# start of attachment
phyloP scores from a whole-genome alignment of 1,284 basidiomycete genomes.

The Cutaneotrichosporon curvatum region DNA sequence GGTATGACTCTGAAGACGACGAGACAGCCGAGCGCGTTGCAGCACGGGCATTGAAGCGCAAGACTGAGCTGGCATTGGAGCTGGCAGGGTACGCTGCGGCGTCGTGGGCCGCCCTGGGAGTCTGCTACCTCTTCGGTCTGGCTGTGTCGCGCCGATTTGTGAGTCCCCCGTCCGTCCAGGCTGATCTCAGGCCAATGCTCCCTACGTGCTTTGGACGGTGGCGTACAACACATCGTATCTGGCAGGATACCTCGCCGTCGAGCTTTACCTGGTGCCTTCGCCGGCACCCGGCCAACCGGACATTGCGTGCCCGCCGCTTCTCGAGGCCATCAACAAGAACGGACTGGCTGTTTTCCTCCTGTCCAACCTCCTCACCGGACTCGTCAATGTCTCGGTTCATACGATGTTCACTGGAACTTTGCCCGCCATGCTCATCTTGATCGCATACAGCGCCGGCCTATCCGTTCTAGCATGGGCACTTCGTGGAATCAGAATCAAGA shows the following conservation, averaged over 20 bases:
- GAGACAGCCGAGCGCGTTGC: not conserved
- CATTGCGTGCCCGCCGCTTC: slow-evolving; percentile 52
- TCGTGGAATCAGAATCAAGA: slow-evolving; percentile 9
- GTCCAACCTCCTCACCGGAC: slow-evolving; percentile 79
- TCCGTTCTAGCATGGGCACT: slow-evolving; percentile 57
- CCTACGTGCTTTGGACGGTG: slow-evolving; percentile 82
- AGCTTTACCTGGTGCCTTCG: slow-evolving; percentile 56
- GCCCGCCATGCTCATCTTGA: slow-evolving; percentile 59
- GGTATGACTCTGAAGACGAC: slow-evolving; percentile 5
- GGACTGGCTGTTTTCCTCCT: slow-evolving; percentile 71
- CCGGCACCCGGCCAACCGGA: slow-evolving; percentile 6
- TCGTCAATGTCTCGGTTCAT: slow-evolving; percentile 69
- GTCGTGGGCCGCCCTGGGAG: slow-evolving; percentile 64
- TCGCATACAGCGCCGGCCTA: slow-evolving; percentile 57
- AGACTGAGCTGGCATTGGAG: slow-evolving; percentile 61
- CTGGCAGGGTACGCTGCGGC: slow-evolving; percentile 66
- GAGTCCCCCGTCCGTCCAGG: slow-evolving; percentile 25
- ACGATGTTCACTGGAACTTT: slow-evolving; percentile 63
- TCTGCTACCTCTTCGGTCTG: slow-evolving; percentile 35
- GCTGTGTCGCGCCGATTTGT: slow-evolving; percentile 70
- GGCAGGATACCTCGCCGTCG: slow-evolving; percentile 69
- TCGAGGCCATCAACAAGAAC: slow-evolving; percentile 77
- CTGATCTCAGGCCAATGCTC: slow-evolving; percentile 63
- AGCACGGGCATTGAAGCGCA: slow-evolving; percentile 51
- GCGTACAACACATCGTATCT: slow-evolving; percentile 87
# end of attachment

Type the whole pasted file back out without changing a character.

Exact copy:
phyloP scores from a whole-genome alignment of 1,284 basidiomycete genomes.

The Cutaneotrichosporon curvatum region DNA sequence GGTATGACTCTGAAGACGACGAGACAGCCGAGCGCGTTGCAGCACGGGCATTGAAGCGCAAGACTGAGCTGGCATTGGAGCTGGCAGGGTACGCTGCGGCGTCGTGGGCCGCCCTGGGAGTCTGCTACCTCTTCGGTCTGGCTGTGTCGCGCCGATTTGTGAGTCCCCCGTCCGTCCAGGCTGATCTCAGGCCAATGCTCCCTACGTGCTTTGGACGGTGGCGTACAACACATCGTATCTGGCAGGATACCTCGCCGTCGAGCTTTACCTGGTGCCTTCGCCGGCACCCGGCCAACCGGACATTGCGTGCCCGCCGCTTCTCGAGGCCATCAACAAGAACGGACTGGCTGTTTTCCTCCTGTCCAACCTCCTCACCGGACTCGTCAATGTCTCGGTTCATACGATGTTCACTGGAACTTTGCCCGCCATGCTCATCTTGATCGCATACAGCGCCGGCCTATCCGTTCTAGCATGGGCACTTCGTGGAATCAGAATCAAGA shows the following conservation, averaged over 20 bases:
- GAGACAGCCGAGCGCGTTGC: not conserved
- CATTGCGTGCCCGCCGCTTC: slow-evolving; percentile 52
- TCGTGGAATCAGAATCAAGA: slow-evolving; percentile 9
- GTCCAACCTCCTCACCGGAC: slow-evolving; percentile 79
- TCCGTTCTAGCATGGGCACT: slow-evolving; percentile 57
- CCTACGTGCTTTGGACGGTG: slow-evolving; percentile 82
- AGCTTTACCTGGTGCCTTCG: slow-evolving; percentile 56
- GCCCGCCATGCTCATCTTGA: slow-evolving; percentile 59
- GGTATGACTCTGAAGACGAC: slow-evolving; percentile 5
- GGACTGGCTGTTTTCCTCCT: slow-evolving; percentile 71
- CCGGCACCCGGCCAACCGGA: slow-evolving; percentile 6
- TCGTCAATGTCTCGGTTCAT: slow-evolving; percentile 69
- GTCGTGGGCCGCCCTGGGAG: slow-evolving; percentile 64
- TCGCATACAGCGCCGGCCTA: slow-evolving; percentile 57
- AGACTGAGCTGGCATTGGAG: slow-evolving; percentile 61
- CTGGCAGGGTACGCTGCGGC: slow-evolving; percentile 66
- GAGTCCCCCGTCCGTCCAGG: slow-evolving; percentile 25
- ACGATGTTCACTGGAACTTT: slow-evolving; percentile 63
- TCTGCTACCTCTTCGGTCTG: slow-evolving; percentile 35
- GCTGTGTCGCGCCGATTTGT: slow-evolving; percentile 70
- GGCAGGATACCTCGCCGTCG: slow-evolving; percentile 69
- TCGAGGCCATCAACAAGAAC: slow-evolving; percentile 77
- CTGATCTCAGGCCAATGCTC: slow-evolving; percentile 63
- AGCACGGGCATTGAAGCGCA: slow-evolving; percentile 51
- GCGTACAACACATCGTATCT: slow-evolving; percentile 87